Why saw the branch you’re sitting on?

Anita Roy | Updated on October 24, 2019

Rings of the redwood: “Tees are a community of creatures, humming with multiple voices”   -  ISTOCK.COM

The Extinction Rebellion uprising parallels Richard Powers’s Pulitzer-winning book ‘The Overstory’ in its fierce devotion to fighting climate change

Richard Powers’s novelThe Overstory, which won the 2019 Pulitzer Prize for Fiction, is not just a book about trees — it’s structured like a tree itself. The narrative is divided into four sections — Roots, Trunk, Crown and Seeds — and there is something arboreal about the way the story is told. Instead of the traditional narrative arc, the story is laid down like the rings of a tree, traced in cross-section.


The Overstory; Richard Powers; William Heinemann; Fiction; ₹699


The first section, Roots, anchors the narrative by introducing the nine main characters. Each one has a backstory that is intimately connected with trees. The characters are regular people, not madcap firebrands, and their connection with trees is intimate and immediately recognisable. Take a young man who flips through a stack of photos of a tree that his father and grandfather had taken once a month for over 75 years. “Each picture on its own shows nothing but the tree he climbed so often he could do it blind. But flipped through, a Corinthian column of wood swells under his thumb, rousing itself and shaking free.”

Roots leads to Trunk, where the characters converge in the forests of southern California to form a human barricade between one of the world’s most ancient living beings — the great Californian redwoods — and the merciless chainsaws of the logging industry.

Powers’s story is based on real events, during the summer of 1990 when as many as 1,500 activists came from all over the US to try and save the last stands of ancient sequoia, trees over 500 years old.

As I read about their actions — chaining themselves together, disabling machinery, scaling great heights on the flimsiest of platforms, daubing slogans on company walls, tangling with the police, calling upon the media, dressing up in wild costumes and painting their faces — people are doing similar things not far from me in London. As I write, the two-week Extinction Rebellion (referred to as ‘XR’) ‘uprising’ has just drawn to a close. Thousands of people have been arrested — not just ‘hippies’ and ‘crusties’ and dreadlocked weirdoes that the media (and UK Prime Minister Boris Johnson) would have us believe. But ordinary law-abiding citizens across races and backgrounds, all putting their lives on hold and their liberty on the line, for the planet.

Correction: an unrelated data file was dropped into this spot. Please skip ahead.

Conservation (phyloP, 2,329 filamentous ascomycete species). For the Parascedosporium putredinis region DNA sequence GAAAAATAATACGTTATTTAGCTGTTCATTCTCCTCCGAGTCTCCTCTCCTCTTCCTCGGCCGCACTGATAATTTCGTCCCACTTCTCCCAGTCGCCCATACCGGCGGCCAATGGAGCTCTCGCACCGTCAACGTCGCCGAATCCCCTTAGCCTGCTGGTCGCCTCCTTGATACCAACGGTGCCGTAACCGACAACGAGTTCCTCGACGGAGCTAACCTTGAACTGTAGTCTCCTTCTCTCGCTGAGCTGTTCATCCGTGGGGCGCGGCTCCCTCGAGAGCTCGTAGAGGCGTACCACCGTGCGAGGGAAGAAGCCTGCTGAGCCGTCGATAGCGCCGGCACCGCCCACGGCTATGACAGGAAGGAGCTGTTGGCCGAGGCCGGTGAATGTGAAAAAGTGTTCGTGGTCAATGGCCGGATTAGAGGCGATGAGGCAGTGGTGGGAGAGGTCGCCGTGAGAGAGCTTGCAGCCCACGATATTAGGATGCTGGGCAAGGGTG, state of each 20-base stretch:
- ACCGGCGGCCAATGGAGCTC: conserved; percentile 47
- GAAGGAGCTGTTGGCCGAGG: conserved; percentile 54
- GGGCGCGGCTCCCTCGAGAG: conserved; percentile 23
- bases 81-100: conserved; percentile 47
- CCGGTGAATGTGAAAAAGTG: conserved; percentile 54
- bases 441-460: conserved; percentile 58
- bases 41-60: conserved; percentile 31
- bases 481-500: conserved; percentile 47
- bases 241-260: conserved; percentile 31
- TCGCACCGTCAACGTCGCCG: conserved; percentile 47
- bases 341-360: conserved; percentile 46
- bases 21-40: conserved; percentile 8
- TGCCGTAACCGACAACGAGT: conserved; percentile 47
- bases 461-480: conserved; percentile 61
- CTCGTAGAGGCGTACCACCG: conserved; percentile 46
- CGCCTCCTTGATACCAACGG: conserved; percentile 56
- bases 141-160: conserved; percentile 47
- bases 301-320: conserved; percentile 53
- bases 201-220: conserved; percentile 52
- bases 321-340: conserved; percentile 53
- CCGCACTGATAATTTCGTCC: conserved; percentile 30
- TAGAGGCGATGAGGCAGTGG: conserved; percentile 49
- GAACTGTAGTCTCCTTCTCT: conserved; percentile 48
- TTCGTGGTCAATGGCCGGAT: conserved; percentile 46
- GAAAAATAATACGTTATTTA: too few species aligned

Now or never: Activists supporting the Extinction Rebellion (XR) movement raise a banner in Berlin, Germany   -  REUTERS/ HANNIBAL HANSCHKE


I met a middle-aged, middle-class protestor who had spent a night in jail. Prison was not somewhere, she said, that “a person like me” imagined ever being. Another spoke of the extraordinary gentleness of the police: “‘Whose planet? Our Planet! Whose Police? Our Police!’ That was what we were chanting. And I asked one of the policemen what it was like to be policing people that had such goodwill towards them. He said it was wonderful.” One had told her that many of them go home at the end of their shift, change into regular clothes, and come back to join the protestors.

The Overstory is not just a novel about trees — it’s a book about what happens to ordinary people when they are radicalised. The word has its root in the Latin radix or ‘root’, a double-whammy that Powers particularly enjoys. For him, it came when he encountered his first giant redwood: The realisation that meaning does not begin and end with humans. That the world is alive. And that trees are a community of creatures, humming with multiple voices. That we need not look to blips from the farthest stars to realise — we are not alone. In fact, ‘we’ is not a narrow term, limited to our own species. We are legion — two-legged, feathered, four-legged, furred, six-legged, many armed, slithering, leaping, branching, acorn-bearing, rooted, shooting, a multi-leaved multitude.

One of the characters, a scientist called Patricia Westford, struggles to describe a Norway spruce called Old Tjikko, whose root-system is almost 10,000 years old. What use is a tree like this? she asks herself, to which there is only one response: “His use is to show that the world is not made for our utility”. As the people change out of their XR gear and back into civvies, they come back changed and charged, grief-stricken yet more hopeful than they left. Re-entry into ‘normal’ life can, for some, be a challenge — as those who have lost a loved one often find. How do you just ‘carry on’? What do we eat, that will not further damage this damaged planet? How should we work, when so much ‘work’ works against the natural world? In short, how on earth do we go back to the branch that we’re sitting on and stop sawing? I can only end with an old Chinese proverb that one of the characters in The Overstory quotes: “When is the best time to plant a tree? Twenty years ago. When is the second-best time to plant a tree? Now.”

Anita Roy   -  BLINK



Anita Roy is a writer, editor and publisher;

Published on October 24, 2019

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